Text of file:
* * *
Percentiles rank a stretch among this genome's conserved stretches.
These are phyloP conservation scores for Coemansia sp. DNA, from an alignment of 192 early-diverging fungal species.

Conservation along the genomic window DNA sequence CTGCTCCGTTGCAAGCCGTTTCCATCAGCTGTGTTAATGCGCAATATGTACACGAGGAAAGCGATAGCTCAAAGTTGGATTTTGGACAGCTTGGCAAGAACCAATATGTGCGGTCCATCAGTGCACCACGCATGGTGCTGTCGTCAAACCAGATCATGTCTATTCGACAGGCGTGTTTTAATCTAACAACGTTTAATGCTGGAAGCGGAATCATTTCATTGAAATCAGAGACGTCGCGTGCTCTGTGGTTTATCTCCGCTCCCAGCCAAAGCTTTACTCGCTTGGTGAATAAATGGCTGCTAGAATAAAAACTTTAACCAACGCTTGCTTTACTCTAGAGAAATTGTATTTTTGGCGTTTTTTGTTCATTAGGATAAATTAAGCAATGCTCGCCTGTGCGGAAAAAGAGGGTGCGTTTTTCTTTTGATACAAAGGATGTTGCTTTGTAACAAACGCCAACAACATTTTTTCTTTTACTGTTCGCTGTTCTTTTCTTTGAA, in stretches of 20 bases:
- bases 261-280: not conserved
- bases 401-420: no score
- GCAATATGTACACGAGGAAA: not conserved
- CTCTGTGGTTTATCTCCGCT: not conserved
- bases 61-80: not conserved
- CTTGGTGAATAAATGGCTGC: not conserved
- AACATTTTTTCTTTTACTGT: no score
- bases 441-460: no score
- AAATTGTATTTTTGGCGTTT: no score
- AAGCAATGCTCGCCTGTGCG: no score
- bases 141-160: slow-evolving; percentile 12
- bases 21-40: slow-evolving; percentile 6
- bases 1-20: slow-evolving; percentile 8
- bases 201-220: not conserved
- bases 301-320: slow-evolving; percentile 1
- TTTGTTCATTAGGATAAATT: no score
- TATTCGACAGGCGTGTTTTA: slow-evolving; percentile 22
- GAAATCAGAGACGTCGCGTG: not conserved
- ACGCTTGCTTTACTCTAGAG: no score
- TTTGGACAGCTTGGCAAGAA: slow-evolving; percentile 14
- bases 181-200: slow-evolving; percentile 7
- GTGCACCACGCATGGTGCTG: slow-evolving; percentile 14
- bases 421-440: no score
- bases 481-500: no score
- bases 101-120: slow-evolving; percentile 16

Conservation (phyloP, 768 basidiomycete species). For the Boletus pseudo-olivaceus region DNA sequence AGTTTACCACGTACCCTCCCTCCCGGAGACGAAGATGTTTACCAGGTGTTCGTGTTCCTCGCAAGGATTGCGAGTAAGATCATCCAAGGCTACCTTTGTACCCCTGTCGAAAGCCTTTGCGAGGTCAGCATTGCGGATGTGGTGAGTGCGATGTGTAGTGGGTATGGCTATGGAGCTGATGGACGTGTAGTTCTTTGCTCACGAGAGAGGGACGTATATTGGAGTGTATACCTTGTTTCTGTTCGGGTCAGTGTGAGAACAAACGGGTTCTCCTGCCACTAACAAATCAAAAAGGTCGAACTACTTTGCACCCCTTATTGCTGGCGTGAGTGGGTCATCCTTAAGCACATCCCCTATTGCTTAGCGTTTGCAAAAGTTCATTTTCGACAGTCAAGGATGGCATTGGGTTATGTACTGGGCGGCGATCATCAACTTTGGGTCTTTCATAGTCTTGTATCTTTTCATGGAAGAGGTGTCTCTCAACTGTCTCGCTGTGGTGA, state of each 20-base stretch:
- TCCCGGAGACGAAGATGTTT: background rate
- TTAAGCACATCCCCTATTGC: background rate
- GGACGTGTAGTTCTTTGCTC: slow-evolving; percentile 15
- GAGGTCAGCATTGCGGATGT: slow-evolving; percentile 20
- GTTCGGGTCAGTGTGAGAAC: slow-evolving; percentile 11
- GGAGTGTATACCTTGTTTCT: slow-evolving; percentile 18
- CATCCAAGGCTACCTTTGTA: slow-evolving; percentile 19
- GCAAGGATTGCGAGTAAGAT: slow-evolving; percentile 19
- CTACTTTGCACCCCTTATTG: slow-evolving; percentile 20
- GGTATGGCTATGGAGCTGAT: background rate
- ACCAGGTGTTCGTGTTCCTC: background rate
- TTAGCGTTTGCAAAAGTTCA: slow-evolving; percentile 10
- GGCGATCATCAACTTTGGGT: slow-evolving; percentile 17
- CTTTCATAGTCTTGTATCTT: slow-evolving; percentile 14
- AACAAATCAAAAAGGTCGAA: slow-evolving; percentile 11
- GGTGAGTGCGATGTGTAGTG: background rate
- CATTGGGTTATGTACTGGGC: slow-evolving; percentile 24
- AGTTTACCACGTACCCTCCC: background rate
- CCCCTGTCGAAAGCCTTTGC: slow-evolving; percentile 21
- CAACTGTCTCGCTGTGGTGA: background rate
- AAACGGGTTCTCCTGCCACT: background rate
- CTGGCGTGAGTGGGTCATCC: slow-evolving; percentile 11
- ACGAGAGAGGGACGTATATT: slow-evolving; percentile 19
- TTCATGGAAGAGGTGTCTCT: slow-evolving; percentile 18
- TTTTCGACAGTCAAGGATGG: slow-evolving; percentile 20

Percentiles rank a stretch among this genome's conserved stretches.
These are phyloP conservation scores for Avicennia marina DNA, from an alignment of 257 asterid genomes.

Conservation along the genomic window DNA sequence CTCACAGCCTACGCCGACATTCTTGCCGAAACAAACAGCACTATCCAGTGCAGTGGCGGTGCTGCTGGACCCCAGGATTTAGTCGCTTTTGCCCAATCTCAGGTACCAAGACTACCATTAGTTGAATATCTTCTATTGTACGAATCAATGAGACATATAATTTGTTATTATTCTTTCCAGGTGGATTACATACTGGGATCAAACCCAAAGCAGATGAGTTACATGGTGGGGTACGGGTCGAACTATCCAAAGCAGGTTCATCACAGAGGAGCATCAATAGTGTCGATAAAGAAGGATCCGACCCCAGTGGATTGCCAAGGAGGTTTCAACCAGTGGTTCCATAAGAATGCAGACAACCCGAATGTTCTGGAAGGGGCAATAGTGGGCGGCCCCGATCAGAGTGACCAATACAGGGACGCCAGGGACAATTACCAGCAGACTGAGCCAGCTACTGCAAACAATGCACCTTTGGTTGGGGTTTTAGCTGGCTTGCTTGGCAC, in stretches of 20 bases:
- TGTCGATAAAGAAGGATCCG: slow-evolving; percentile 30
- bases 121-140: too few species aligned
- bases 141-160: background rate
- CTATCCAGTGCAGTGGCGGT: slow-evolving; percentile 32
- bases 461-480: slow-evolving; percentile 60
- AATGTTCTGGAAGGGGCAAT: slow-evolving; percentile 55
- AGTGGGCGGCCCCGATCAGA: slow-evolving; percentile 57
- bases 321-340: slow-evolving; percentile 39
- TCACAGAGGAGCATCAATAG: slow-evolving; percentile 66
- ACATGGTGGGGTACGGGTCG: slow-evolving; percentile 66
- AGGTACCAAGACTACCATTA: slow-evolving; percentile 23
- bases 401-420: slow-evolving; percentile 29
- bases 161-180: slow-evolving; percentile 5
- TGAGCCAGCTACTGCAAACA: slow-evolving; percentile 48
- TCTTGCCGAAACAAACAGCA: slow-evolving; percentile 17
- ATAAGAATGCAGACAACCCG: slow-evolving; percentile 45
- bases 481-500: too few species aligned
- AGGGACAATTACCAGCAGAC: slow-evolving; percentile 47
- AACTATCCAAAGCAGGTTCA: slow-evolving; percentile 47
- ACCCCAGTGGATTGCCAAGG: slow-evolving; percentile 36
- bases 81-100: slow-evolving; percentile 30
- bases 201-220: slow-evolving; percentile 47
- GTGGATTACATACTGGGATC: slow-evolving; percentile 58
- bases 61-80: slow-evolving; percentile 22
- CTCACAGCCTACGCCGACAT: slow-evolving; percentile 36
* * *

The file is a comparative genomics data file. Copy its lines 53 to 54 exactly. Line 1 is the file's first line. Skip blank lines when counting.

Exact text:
- TTCATGGAAGAGGTGTCTCT: slow-evolving; percentile 18
- TTTTCGACAGTCAAGGATGG: slow-evolving; percentile 20